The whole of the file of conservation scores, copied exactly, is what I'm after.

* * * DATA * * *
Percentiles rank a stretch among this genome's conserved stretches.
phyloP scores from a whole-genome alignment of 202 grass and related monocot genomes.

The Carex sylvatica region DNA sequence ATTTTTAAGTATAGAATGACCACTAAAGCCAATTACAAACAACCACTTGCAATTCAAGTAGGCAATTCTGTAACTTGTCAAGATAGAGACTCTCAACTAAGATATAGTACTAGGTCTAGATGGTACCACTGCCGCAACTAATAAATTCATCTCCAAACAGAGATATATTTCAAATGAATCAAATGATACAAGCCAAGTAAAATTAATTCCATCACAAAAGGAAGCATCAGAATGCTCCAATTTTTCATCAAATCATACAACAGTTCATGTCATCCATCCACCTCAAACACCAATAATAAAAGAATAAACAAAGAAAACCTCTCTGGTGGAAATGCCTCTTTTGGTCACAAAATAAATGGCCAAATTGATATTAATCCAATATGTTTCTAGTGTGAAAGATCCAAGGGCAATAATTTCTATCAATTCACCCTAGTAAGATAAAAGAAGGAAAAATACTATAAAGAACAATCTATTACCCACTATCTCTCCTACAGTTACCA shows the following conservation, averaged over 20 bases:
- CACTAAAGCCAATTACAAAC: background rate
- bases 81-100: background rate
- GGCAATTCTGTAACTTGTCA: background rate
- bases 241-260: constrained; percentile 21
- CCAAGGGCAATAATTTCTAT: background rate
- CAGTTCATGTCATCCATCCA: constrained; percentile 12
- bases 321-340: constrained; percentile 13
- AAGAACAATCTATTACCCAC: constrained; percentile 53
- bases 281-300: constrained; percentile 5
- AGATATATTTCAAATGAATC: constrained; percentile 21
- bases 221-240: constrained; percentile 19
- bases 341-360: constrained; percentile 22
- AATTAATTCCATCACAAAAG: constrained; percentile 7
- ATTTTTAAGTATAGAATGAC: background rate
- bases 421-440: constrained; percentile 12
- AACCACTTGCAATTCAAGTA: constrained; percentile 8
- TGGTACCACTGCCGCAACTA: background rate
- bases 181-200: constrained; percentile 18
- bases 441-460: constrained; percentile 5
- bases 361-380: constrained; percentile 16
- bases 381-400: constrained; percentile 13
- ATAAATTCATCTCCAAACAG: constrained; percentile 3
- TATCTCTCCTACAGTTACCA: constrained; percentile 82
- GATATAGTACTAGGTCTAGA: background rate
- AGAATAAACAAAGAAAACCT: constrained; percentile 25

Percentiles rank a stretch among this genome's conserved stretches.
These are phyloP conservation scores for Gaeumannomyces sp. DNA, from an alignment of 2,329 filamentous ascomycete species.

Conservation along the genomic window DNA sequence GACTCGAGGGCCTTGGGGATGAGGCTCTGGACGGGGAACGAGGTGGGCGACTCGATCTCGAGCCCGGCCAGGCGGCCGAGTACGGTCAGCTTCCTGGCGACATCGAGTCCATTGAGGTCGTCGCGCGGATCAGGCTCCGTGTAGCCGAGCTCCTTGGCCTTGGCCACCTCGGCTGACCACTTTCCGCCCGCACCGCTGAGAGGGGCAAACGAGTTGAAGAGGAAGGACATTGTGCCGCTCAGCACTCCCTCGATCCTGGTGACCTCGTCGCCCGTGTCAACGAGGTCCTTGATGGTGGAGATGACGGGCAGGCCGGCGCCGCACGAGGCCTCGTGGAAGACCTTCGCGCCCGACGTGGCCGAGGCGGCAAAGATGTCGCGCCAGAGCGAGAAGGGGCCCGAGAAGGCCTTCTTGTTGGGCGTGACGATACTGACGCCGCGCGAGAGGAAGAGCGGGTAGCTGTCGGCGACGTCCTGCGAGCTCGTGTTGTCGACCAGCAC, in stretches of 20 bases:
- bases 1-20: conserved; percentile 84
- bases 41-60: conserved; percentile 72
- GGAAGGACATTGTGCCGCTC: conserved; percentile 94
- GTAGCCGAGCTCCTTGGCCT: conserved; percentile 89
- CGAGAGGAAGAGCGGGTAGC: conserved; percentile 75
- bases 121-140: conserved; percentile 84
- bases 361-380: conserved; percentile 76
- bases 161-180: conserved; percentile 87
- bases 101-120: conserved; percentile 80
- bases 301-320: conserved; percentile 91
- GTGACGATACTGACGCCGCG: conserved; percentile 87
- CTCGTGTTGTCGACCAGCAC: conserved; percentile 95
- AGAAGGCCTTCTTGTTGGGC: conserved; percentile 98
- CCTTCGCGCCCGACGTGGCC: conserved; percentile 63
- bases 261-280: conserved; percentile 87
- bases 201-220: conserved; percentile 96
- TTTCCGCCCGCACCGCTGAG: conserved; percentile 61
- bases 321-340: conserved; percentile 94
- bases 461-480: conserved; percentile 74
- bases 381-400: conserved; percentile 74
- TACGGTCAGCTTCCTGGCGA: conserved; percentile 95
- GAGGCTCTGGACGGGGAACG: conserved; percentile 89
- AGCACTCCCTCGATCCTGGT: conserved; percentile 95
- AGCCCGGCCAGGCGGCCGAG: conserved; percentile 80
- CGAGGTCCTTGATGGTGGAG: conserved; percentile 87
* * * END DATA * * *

Percentiles rank a stretch among this genome's conserved stretches.
phyloP scores from a whole-genome alignment of 202 grass and related monocot genomes.

The Carex sylvatica region DNA sequence ATTTTTAAGTATAGAATGACCACTAAAGCCAATTACAAACAACCACTTGCAATTCAAGTAGGCAATTCTGTAACTTGTCAAGATAGAGACTCTCAACTAAGATATAGTACTAGGTCTAGATGGTACCACTGCCGCAACTAATAAATTCATCTCCAAACAGAGATATATTTCAAATGAATCAAATGATACAAGCCAAGTAAAATTAATTCCATCACAAAAGGAAGCATCAGAATGCTCCAATTTTTCATCAAATCATACAACAGTTCATGTCATCCATCCACCTCAAACACCAATAATAAAAGAATAAACAAAGAAAACCTCTCTGGTGGAAATGCCTCTTTTGGTCACAAAATAAATGGCCAAATTGATATTAATCCAATATGTTTCTAGTGTGAAAGATCCAAGGGCAATAATTTCTATCAATTCACCCTAGTAAGATAAAAGAAGGAAAAATACTATAAAGAACAATCTATTACCCACTATCTCTCCTACAGTTACCA shows the following conservation, averaged over 20 bases:
- CACTAAAGCCAATTACAAAC: background rate
- bases 81-100: background rate
- GGCAATTCTGTAACTTGTCA: background rate
- bases 241-260: constrained; percentile 21
- CCAAGGGCAATAATTTCTAT: background rate
- CAGTTCATGTCATCCATCCA: constrained; percentile 12
- bases 321-340: constrained; percentile 13
- AAGAACAATCTATTACCCAC: constrained; percentile 53
- bases 281-300: constrained; percentile 5
- AGATATATTTCAAATGAATC: constrained; percentile 21
- bases 221-240: constrained; percentile 19
- bases 341-360: constrained; percentile 22
- AATTAATTCCATCACAAAAG: constrained; percentile 7
- ATTTTTAAGTATAGAATGAC: background rate
- bases 421-440: constrained; percentile 12
- AACCACTTGCAATTCAAGTA: constrained; percentile 8
- TGGTACCACTGCCGCAACTA: background rate
- bases 181-200: constrained; percentile 18
- bases 441-460: constrained; percentile 5
- bases 361-380: constrained; percentile 16
- bases 381-400: constrained; percentile 13
- ATAAATTCATCTCCAAACAG: constrained; percentile 3
- TATCTCTCCTACAGTTACCA: constrained; percentile 82
- GATATAGTACTAGGTCTAGA: background rate
- AGAATAAACAAAGAAAACCT: constrained; percentile 25

Percentiles rank a stretch among this genome's conserved stretches.
These are phyloP conservation scores for Gaeumannomyces sp. DNA, from an alignment of 2,329 filamentous ascomycete species.

Conservation along the genomic window DNA sequence GACTCGAGGGCCTTGGGGATGAGGCTCTGGACGGGGAACGAGGTGGGCGACTCGATCTCGAGCCCGGCCAGGCGGCCGAGTACGGTCAGCTTCCTGGCGACATCGAGTCCATTGAGGTCGTCGCGCGGATCAGGCTCCGTGTAGCCGAGCTCCTTGGCCTTGGCCACCTCGGCTGACCACTTTCCGCCCGCACCGCTGAGAGGGGCAAACGAGTTGAAGAGGAAGGACATTGTGCCGCTCAGCACTCCCTCGATCCTGGTGACCTCGTCGCCCGTGTCAACGAGGTCCTTGATGGTGGAGATGACGGGCAGGCCGGCGCCGCACGAGGCCTCGTGGAAGACCTTCGCGCCCGACGTGGCCGAGGCGGCAAAGATGTCGCGCCAGAGCGAGAAGGGGCCCGAGAAGGCCTTCTTGTTGGGCGTGACGATACTGACGCCGCGCGAGAGGAAGAGCGGGTAGCTGTCGGCGACGTCCTGCGAGCTCGTGTTGTCGACCAGCAC, in stretches of 20 bases:
- bases 1-20: conserved; percentile 84
- bases 41-60: conserved; percentile 72
- GGAAGGACATTGTGCCGCTC: conserved; percentile 94
- GTAGCCGAGCTCCTTGGCCT: conserved; percentile 89
- CGAGAGGAAGAGCGGGTAGC: conserved; percentile 75
- bases 121-140: conserved; percentile 84
- bases 361-380: conserved; percentile 76
- bases 161-180: conserved; percentile 87
- bases 101-120: conserved; percentile 80
- bases 301-320: conserved; percentile 91
- GTGACGATACTGACGCCGCG: conserved; percentile 87
- CTCGTGTTGTCGACCAGCAC: conserved; percentile 95
- AGAAGGCCTTCTTGTTGGGC: conserved; percentile 98
- CCTTCGCGCCCGACGTGGCC: conserved; percentile 63
- bases 261-280: conserved; percentile 87
- bases 201-220: conserved; percentile 96
- TTTCCGCCCGCACCGCTGAG: conserved; percentile 61
- bases 321-340: conserved; percentile 94
- bases 461-480: conserved; percentile 74
- bases 381-400: conserved; percentile 74
- TACGGTCAGCTTCCTGGCGA: conserved; percentile 95
- GAGGCTCTGGACGGGGAACG: conserved; percentile 89
- AGCACTCCCTCGATCCTGGT: conserved; percentile 95
- AGCCCGGCCAGGCGGCCGAG: conserved; percentile 80
- CGAGGTCCTTGATGGTGGAG: conserved; percentile 87